Steve Ditko, one of the most original and distinctive American comic book artists of the 20th century and co-creator of some of the industry’s most legendary characters, died late last month in New York at age 90. As reports of his death spread around the world last night, some of the biggest figures in arts, entertainment and publishing paid their respects through remembrances of the man and his work. Ditko is best known as the artist and visual storyteller who collaborated with writer/editor Stan Lee to create Spider-Man and later Doctor Strange for Marvel Comics in the early 1960s, but those were only highlights in a long career that began in the 1950s and continued to the present day.
Steve Ditko entered the comics field in the 1950s at a time when the business was reeling from accusations of promoting juvenile delinquency, and publishers were facing steep declines in sales. He worked for second-tier companies, honing his skills drawing crime and horror comics popular at the time. In the late 1950s, his work started to appear in titles likeÂ Strange Tales andÂ Tales of Suspense,Â published by a firm called Atlas, which was soon to change its name to Marvel Comics. There he began a collaboration with the company’s editor, Stan Lee, who gravitated to Ditko’s unusual, grotesque, claustrophobic style, and ended up featuring him in a new title calledÂ Amazing Adult Fantasy.Â The title was shortened toÂ Amazing Fantasy for the final issue, which Lee and Ditko used to showcase the latest in Marvel’s new line of superheroes, an offbeat concept calledÂ Spider-Man.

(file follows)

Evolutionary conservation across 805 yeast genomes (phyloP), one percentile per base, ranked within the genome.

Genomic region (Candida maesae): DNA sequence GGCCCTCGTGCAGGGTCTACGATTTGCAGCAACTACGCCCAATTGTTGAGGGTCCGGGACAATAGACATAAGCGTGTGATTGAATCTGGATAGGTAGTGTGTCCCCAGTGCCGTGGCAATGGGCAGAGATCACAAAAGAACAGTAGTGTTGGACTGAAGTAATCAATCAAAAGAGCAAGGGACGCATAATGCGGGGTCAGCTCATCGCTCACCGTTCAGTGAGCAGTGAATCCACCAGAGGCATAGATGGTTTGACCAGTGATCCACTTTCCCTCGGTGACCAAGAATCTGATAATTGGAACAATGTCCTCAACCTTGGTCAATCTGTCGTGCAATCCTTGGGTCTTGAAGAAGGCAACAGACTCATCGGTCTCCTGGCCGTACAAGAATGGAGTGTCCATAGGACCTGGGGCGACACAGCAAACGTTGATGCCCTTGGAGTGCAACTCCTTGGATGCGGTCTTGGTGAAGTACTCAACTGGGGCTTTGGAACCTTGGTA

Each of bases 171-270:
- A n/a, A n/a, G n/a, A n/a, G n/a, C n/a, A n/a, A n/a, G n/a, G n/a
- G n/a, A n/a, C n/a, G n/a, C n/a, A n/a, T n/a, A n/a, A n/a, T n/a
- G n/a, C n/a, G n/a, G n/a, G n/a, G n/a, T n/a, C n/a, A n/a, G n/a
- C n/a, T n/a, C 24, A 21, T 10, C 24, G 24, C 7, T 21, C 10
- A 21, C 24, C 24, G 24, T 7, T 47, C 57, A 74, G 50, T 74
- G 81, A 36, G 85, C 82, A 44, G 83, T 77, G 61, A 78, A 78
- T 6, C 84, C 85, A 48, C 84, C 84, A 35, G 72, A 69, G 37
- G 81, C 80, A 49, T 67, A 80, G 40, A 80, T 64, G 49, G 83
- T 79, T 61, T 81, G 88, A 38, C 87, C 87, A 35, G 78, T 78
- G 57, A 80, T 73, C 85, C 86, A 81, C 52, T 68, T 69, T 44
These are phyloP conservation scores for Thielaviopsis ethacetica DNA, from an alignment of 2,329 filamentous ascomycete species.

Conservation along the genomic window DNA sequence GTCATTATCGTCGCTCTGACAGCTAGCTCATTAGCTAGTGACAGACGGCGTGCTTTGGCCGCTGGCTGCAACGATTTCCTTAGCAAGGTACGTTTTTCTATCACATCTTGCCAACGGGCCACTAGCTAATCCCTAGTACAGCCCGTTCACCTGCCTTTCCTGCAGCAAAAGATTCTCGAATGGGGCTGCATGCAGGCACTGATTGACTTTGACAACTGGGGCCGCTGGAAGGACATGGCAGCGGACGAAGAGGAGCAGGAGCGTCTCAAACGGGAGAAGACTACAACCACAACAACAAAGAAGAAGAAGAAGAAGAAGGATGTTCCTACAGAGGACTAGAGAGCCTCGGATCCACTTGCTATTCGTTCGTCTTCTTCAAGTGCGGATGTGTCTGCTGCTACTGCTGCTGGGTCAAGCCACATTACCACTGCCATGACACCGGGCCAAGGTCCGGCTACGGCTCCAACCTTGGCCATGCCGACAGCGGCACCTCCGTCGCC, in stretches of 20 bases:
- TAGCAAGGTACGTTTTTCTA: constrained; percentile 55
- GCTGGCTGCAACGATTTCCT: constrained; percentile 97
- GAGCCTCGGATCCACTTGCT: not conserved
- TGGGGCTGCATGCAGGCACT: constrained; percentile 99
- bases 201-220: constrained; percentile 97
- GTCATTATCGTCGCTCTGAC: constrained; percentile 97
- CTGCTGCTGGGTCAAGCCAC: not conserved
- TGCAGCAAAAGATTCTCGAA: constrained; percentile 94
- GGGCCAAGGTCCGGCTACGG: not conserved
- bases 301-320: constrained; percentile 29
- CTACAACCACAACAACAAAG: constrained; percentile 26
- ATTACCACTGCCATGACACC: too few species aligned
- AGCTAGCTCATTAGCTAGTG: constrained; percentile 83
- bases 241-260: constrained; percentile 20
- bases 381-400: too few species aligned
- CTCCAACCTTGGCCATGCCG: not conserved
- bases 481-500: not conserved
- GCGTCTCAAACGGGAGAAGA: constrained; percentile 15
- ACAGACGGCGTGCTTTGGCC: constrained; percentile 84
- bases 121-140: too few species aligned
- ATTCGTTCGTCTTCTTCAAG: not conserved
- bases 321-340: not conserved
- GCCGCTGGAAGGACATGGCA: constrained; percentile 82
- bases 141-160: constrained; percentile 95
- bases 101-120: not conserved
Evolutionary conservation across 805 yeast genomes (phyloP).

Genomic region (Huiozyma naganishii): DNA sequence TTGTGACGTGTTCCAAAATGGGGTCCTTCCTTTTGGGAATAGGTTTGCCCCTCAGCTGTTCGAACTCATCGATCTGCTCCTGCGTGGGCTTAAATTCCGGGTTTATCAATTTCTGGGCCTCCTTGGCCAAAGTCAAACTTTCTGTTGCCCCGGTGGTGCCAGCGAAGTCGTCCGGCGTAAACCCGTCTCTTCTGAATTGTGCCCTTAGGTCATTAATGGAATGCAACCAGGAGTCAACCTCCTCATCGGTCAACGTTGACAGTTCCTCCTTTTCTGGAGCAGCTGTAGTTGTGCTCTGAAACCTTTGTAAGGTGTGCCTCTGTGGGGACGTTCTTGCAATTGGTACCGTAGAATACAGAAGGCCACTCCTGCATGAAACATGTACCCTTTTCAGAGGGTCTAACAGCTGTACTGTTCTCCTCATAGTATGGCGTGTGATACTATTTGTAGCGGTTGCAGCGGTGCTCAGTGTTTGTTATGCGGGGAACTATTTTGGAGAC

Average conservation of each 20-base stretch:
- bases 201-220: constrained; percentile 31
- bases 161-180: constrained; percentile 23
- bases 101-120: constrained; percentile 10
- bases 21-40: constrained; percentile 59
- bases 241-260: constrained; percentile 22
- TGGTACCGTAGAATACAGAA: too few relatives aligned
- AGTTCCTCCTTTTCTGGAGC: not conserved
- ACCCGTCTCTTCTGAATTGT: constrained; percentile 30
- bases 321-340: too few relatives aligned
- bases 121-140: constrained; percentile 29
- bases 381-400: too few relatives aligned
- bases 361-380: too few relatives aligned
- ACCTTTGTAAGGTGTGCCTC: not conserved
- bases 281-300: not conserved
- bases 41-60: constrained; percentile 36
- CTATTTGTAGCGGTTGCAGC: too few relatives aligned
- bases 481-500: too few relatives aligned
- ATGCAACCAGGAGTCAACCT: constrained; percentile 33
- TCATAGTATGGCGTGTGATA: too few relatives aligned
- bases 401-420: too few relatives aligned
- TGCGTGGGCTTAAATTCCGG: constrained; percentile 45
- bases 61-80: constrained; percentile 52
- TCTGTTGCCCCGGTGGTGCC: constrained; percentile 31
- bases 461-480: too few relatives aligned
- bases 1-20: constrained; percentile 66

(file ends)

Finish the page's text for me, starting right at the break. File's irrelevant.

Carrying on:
The true origins of the character Spider-Man are murky and contested, but it is indisputable that Ditko designed the classic costume that has endured nearly unchanged down to the present day. He also immediately stamped his indelible look on the cast of characters that includes Peter Parker, his Aunt May, the irascible editor J. Jonah Jameson, and a long list of memorable villains includingÂ The Green Goblin, Doctor Octopus, Mysterio, The Lizard and the Vulture. Because the work was work-for-hire, Ditko never received financial compensation for his contributions to creating intellectual property now worth many millions of dollars.
Following their success on Spider-Man, Ditko worked with Lee to create another keystone of the early Marvel universe, Doctor Strange, Master of the Mystic Arts. Once again, Ditko’s creepy and surreal art style was pivotal to the success of the concept and the popularity of the series. The art he created during this era is recognized and highly-valued as some of the best work ever done in the medium. Whereas Marvel’s other visual genius, Jack Kirby, worked in bold strokes and dramatic layouts, Ditko used subtleties of posture, expression and hand gesture to express emotions – often fear and anxiety – while filling his pages with masterful, controlled detail and meticulous graphic design.
Ditko became increasingly dissatisfied with conditions at Marvel in the mid-1960s, where artists were expected to carry a large portion of the storytelling in their work, expounding on threadbare plots, then returning the pages so the writer – usually Lee – could add dialogue. He left abruptly in 1965 after 38 groundbreaking issues ofÂ The Amazing Spider-Man and an epic run onÂ Doctor Strange that saw a single story continued over more than a dozen issues.